Mozambique Raises Key Rate to 17.25 Percent on Inflation

  • Central bank has increased rate by 750 basis points this year
  • Inflation has been climbing apace, rate rose to 19.7 in June

Mozambique’s central bank raised its key rate by 300 basis points to 17.25 percent, the fourth rate increase this year, as it tries to put a lid on soaring prices in the cash-strapped southern African nation.

Policy makers also increased the interest rate on the standing deposit facility to 10.25 percent from 7.25 percent, Governor Ernesto Gove told reporters in the capital, Maputo.

“We recognize these decisions are not favorable to businessmen but they are necessary,” Gove said. “These are sacrifices we need to make today.”

Building the country’s foreign exchange reserves should be the central bank’s primary objective as increasing rates won’t have much impact on reducing inflationary pressure, according to Hanns Spangenberg, a senior economist at NKC African Economics. Mozambique holds foreign reserves of $1.9 billion, enough to cover three months worth of imports, the governor said.

“It looks like they haven’t been scared to make big hikes in the last few months,” Spangenberg said by phone from Paarl, South Africa. “They’re doing all they can to curb inflationary pressure, but we don’t see it doing much. I don’t think you’ll see a drastic drop in inflation from such a hike because of the supply-side nature of inflation.”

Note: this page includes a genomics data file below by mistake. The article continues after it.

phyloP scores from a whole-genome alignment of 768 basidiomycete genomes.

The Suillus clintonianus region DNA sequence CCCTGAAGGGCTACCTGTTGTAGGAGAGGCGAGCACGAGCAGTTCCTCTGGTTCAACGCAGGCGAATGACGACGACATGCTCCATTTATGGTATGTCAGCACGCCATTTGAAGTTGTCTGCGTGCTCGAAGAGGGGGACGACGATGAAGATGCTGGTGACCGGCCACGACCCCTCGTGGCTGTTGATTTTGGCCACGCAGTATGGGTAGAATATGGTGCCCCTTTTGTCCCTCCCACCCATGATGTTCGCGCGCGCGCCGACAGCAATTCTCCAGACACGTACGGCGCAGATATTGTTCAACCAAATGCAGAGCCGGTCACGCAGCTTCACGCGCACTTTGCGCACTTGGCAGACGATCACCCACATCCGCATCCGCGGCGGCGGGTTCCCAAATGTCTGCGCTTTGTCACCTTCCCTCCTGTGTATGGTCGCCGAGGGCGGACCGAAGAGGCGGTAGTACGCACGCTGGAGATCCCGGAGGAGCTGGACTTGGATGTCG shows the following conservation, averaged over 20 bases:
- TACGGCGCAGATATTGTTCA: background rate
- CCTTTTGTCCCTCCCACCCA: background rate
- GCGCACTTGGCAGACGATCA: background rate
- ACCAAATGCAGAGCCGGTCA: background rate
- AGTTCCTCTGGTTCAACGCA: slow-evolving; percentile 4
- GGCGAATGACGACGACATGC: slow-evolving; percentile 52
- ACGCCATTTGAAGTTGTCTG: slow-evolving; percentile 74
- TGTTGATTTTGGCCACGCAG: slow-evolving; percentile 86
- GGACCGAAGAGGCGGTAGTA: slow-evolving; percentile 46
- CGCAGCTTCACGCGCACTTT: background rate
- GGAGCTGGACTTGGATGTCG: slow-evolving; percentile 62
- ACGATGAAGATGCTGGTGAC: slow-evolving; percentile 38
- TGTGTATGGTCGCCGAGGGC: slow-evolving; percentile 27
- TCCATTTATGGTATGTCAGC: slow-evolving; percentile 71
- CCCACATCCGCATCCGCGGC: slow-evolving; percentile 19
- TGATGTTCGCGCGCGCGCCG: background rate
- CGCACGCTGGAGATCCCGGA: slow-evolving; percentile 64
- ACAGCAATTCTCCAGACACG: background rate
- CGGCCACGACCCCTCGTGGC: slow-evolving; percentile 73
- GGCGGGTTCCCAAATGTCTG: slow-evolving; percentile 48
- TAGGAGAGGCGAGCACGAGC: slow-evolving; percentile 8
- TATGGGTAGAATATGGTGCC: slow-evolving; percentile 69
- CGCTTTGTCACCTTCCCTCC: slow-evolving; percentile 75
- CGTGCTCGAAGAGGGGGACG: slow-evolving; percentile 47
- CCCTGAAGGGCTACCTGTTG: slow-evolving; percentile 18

Curbing Inflation

While the central bank has raised the rate by a total 750 basis points since the start of the year, prices have kept rising, driven primarily by a weak currency. The inflation rate rose to 19.7 percent in June from 11.25 percent in January, according to the national statistics agency.

The Mozambican metical closed trading down 1.2 percent at 66.36 per dollar in Maputo. It has declined 28 percent against the dollar this year, making it the second-worst performing currency on the continent after Nigeria’s naira.

Mozambique is battling with debt after a commodity slump reduced its export revenue and a depreciation of the metical boosted its payment costs in dollars. The government in April owned up to the existence of $1.4 billion of previously undisclosed borrowing, including loans taken out by state-owned companies.

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